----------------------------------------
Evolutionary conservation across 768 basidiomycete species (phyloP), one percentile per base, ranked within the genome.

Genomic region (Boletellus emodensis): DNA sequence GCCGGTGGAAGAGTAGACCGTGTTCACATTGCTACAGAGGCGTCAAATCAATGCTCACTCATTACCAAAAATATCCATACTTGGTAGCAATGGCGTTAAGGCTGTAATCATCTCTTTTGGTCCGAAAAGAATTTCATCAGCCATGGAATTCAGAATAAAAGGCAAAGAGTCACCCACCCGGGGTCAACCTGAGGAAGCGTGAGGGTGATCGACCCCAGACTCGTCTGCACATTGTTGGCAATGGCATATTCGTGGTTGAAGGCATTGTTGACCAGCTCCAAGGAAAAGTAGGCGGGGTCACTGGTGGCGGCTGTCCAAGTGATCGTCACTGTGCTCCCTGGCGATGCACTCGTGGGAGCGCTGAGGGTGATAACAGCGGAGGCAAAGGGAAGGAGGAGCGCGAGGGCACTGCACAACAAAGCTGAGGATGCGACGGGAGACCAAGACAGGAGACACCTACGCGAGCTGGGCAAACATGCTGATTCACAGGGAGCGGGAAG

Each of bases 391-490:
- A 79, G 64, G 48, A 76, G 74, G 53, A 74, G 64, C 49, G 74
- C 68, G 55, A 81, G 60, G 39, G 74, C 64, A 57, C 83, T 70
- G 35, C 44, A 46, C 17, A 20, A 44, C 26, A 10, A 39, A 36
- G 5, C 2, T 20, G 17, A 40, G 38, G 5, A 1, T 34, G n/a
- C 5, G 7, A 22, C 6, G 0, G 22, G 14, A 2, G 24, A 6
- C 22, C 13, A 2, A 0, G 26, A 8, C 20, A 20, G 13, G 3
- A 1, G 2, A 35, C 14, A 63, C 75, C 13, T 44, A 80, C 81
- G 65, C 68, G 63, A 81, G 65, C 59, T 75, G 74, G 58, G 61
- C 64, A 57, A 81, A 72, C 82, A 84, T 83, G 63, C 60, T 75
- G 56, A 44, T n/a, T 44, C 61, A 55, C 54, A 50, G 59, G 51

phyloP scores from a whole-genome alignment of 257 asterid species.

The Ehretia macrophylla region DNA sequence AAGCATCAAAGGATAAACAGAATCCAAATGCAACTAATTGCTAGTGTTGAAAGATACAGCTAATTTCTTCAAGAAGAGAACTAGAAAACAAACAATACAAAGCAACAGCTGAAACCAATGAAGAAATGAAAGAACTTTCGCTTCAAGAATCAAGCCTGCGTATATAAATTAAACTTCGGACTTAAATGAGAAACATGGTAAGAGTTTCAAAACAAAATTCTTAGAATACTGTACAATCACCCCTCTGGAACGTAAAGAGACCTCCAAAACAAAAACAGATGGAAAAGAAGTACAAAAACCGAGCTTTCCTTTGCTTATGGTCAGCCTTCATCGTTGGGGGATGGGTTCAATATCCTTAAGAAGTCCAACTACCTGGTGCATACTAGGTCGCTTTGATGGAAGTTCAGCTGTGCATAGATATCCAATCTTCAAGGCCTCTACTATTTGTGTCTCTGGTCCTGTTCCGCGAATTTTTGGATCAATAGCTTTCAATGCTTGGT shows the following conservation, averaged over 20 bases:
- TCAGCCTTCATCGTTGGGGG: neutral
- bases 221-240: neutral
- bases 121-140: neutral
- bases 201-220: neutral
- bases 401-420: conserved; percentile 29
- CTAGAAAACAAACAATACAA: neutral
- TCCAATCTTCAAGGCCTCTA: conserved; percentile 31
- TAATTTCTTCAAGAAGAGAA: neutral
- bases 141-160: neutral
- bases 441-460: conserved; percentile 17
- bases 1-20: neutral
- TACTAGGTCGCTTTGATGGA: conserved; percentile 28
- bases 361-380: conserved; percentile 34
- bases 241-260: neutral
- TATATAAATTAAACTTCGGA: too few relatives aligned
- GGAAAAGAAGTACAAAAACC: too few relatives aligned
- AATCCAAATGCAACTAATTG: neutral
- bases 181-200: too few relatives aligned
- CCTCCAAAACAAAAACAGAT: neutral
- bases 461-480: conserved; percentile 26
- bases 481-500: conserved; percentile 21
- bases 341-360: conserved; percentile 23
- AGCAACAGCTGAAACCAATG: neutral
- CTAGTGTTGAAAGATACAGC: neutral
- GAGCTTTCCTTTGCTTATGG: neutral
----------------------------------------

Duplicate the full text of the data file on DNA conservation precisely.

Evolutionary conservation across 768 basidiomycete species (phyloP), one percentile per base, ranked within the genome.

Genomic region (Boletellus emodensis): DNA sequence GCCGGTGGAAGAGTAGACCGTGTTCACATTGCTACAGAGGCGTCAAATCAATGCTCACTCATTACCAAAAATATCCATACTTGGTAGCAATGGCGTTAAGGCTGTAATCATCTCTTTTGGTCCGAAAAGAATTTCATCAGCCATGGAATTCAGAATAAAAGGCAAAGAGTCACCCACCCGGGGTCAACCTGAGGAAGCGTGAGGGTGATCGACCCCAGACTCGTCTGCACATTGTTGGCAATGGCATATTCGTGGTTGAAGGCATTGTTGACCAGCTCCAAGGAAAAGTAGGCGGGGTCACTGGTGGCGGCTGTCCAAGTGATCGTCACTGTGCTCCCTGGCGATGCACTCGTGGGAGCGCTGAGGGTGATAACAGCGGAGGCAAAGGGAAGGAGGAGCGCGAGGGCACTGCACAACAAAGCTGAGGATGCGACGGGAGACCAAGACAGGAGACACCTACGCGAGCTGGGCAAACATGCTGATTCACAGGGAGCGGGAAG

Each of bases 391-490:
- A 79, G 64, G 48, A 76, G 74, G 53, A 74, G 64, C 49, G 74
- C 68, G 55, A 81, G 60, G 39, G 74, C 64, A 57, C 83, T 70
- G 35, C 44, A 46, C 17, A 20, A 44, C 26, A 10, A 39, A 36
- G 5, C 2, T 20, G 17, A 40, G 38, G 5, A 1, T 34, G n/a
- C 5, G 7, A 22, C 6, G 0, G 22, G 14, A 2, G 24, A 6
- C 22, C 13, A 2, A 0, G 26, A 8, C 20, A 20, G 13, G 3
- A 1, G 2, A 35, C 14, A 63, C 75, C 13, T 44, A 80, C 81
- G 65, C 68, G 63, A 81, G 65, C 59, T 75, G 74, G 58, G 61
- C 64, A 57, A 81, A 72, C 82, A 84, T 83, G 63, C 60, T 75
- G 56, A 44, T n/a, T 44, C 61, A 55, C 54, A 50, G 59, G 51

phyloP scores from a whole-genome alignment of 257 asterid species.

The Ehretia macrophylla region DNA sequence AAGCATCAAAGGATAAACAGAATCCAAATGCAACTAATTGCTAGTGTTGAAAGATACAGCTAATTTCTTCAAGAAGAGAACTAGAAAACAAACAATACAAAGCAACAGCTGAAACCAATGAAGAAATGAAAGAACTTTCGCTTCAAGAATCAAGCCTGCGTATATAAATTAAACTTCGGACTTAAATGAGAAACATGGTAAGAGTTTCAAAACAAAATTCTTAGAATACTGTACAATCACCCCTCTGGAACGTAAAGAGACCTCCAAAACAAAAACAGATGGAAAAGAAGTACAAAAACCGAGCTTTCCTTTGCTTATGGTCAGCCTTCATCGTTGGGGGATGGGTTCAATATCCTTAAGAAGTCCAACTACCTGGTGCATACTAGGTCGCTTTGATGGAAGTTCAGCTGTGCATAGATATCCAATCTTCAAGGCCTCTACTATTTGTGTCTCTGGTCCTGTTCCGCGAATTTTTGGATCAATAGCTTTCAATGCTTGGT shows the following conservation, averaged over 20 bases:
- TCAGCCTTCATCGTTGGGGG: neutral
- bases 221-240: neutral
- bases 121-140: neutral
- bases 201-220: neutral
- bases 401-420: conserved; percentile 29
- CTAGAAAACAAACAATACAA: neutral
- TCCAATCTTCAAGGCCTCTA: conserved; percentile 31
- TAATTTCTTCAAGAAGAGAA: neutral
- bases 141-160: neutral
- bases 441-460: conserved; percentile 17
- bases 1-20: neutral
- TACTAGGTCGCTTTGATGGA: conserved; percentile 28
- bases 361-380: conserved; percentile 34
- bases 241-260: neutral
- TATATAAATTAAACTTCGGA: too few relatives aligned
- GGAAAAGAAGTACAAAAACC: too few relatives aligned
- AATCCAAATGCAACTAATTG: neutral
- bases 181-200: too few relatives aligned
- CCTCCAAAACAAAAACAGAT: neutral
- bases 461-480: conserved; percentile 26
- bases 481-500: conserved; percentile 21
- bases 341-360: conserved; percentile 23
- AGCAACAGCTGAAACCAATG: neutral
- CTAGTGTTGAAAGATACAGC: neutral
- GAGCTTTCCTTTGCTTATGG: neutral